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Book review: Guilty until Proven Innocent, by Jon Robins

Jon Robins anatomises a criminal appeals system that appears to prioritise public confidence over individual fairness, that only grudgingly admits miscarriages of justice and that, even then, fails to compensate its victims unless they prove the very innocence they were presumed to have had in the first place. Continue reading

Parliamentary privilege and the rule of law

David Burrows explains how parliamentary privilege was designed to stop the courts interfering with Parliament, not to allow parliamentarians to interfere with the work of the courts. He considers Lord Hain’s use of the privilege to trump a court injunction in the light of a recent speech on the matter by the Lord Chief Justice. Continue reading

Weekly Notes: legal news from ICLR-15 April 2019

In this last roundup of the Hilary Term, we look at the latest law and policy stories including Brexit, Assange’s extradition, the Brunei boycott, legal aid and divorce myths and new crimes on the statute book. But who is the seasonal sacrificial lamb? Continue reading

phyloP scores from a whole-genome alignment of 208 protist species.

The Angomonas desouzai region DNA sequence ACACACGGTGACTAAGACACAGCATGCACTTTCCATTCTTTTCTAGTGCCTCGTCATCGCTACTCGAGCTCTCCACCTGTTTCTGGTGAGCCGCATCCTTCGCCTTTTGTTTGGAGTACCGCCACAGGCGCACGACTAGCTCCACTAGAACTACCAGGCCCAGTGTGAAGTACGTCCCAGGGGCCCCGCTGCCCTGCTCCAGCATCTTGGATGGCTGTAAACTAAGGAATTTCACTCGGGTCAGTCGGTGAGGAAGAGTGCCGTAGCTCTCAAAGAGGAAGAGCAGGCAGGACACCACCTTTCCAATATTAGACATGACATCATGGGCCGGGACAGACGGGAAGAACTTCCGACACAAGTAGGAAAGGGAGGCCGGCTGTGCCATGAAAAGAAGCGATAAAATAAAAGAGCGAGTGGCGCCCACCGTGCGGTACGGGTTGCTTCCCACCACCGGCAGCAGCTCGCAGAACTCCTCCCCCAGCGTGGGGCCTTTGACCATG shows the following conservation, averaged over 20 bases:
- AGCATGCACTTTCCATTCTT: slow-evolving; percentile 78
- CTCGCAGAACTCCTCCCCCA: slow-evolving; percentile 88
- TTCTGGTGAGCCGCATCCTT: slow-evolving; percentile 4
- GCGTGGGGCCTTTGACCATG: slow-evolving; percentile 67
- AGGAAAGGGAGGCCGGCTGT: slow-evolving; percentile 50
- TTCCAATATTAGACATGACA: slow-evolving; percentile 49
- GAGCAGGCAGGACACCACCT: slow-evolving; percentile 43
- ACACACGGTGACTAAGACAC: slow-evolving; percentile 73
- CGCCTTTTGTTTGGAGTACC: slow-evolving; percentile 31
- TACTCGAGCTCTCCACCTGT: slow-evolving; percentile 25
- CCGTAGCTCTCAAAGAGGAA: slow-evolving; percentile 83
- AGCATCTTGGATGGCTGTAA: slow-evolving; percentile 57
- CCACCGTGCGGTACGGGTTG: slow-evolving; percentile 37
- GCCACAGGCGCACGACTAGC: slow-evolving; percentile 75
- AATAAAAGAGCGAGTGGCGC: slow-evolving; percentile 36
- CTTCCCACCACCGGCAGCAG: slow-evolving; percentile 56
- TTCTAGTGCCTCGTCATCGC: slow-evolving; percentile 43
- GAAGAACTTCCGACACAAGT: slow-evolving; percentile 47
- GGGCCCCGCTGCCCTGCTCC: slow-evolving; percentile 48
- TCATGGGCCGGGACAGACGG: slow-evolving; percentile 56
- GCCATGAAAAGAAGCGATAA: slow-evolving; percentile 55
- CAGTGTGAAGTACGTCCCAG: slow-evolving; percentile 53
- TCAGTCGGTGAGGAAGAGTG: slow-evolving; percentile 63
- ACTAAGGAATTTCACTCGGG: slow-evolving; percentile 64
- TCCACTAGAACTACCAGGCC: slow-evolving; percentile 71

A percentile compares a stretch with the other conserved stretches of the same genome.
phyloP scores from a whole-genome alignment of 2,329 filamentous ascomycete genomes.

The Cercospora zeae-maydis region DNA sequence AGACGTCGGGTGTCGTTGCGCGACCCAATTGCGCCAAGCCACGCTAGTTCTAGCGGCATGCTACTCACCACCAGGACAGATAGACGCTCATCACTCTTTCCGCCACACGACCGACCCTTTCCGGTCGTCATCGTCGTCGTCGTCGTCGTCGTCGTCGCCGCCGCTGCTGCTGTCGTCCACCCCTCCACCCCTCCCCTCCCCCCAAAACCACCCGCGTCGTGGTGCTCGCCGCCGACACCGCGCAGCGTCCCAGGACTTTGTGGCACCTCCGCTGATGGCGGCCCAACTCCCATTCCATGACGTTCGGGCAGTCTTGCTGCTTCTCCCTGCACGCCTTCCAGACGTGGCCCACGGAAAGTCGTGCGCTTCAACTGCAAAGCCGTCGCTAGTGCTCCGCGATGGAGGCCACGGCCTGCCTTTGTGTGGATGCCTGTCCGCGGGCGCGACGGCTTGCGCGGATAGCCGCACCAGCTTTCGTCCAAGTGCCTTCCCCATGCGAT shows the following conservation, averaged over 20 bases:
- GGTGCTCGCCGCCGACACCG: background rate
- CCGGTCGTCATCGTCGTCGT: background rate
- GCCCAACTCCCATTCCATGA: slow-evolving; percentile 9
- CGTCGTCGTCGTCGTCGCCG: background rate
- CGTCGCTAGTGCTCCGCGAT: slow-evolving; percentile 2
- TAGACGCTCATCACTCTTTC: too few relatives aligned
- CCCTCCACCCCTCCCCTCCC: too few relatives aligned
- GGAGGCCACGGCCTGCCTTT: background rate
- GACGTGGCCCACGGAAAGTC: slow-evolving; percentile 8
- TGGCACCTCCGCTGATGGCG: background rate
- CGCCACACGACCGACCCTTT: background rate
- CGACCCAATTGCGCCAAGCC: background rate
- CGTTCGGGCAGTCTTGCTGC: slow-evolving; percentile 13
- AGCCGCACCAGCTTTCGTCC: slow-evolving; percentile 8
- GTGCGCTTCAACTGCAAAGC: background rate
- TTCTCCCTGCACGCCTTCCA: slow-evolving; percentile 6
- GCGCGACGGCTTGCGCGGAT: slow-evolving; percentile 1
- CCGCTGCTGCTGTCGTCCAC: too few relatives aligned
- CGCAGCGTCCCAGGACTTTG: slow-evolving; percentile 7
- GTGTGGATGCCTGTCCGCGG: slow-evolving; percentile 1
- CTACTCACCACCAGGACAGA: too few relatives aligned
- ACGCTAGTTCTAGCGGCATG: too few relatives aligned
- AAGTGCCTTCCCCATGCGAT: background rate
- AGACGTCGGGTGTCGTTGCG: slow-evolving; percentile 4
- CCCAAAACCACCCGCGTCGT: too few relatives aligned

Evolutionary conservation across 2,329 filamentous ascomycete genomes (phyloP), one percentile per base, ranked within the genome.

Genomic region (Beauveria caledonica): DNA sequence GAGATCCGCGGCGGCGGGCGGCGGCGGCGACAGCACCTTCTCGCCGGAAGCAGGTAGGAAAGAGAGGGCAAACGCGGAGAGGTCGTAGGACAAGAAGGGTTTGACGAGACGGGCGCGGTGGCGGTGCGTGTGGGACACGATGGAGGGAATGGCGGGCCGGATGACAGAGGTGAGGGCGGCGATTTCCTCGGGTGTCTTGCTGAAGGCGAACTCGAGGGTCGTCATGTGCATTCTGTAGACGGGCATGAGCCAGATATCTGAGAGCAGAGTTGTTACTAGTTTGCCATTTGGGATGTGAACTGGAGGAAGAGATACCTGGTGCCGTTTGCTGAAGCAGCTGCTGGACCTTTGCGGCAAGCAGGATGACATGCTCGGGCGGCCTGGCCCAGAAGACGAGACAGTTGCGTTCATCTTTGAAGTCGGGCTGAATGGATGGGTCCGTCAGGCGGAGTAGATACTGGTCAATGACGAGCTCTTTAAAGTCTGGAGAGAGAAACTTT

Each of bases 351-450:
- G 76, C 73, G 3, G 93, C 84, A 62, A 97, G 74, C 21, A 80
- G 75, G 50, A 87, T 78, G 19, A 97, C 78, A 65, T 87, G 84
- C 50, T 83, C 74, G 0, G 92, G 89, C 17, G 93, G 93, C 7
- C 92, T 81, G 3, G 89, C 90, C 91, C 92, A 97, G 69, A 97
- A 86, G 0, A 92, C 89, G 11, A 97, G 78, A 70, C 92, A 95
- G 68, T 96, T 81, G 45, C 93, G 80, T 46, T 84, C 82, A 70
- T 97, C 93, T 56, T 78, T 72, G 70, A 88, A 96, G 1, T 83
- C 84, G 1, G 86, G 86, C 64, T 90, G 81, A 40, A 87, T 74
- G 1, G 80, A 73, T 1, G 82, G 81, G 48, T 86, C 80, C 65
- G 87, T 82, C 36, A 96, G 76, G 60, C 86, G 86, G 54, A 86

Book review: Doing Justice by Preet Bharara

In a fascinating and instructive memoir, the former US Attorney for the Southern District of New York, famed as the ‘Sheriff of Wall St’, explains the role and functions of a public prosecutor and recalls some of the most interesting cases of his career. Continue reading

Weekly Notes: legal news from ICLR - 1 April 2019

This week’s roundup of legal news and commentary takes a slight detour into the realms of folly, looking at all the week’s stories that might have been an April Fool’s Day jest, but actually weren’t. Hold onto your hats - unless you’re throwing them into the ring of course. (Updated edition.) Continue reading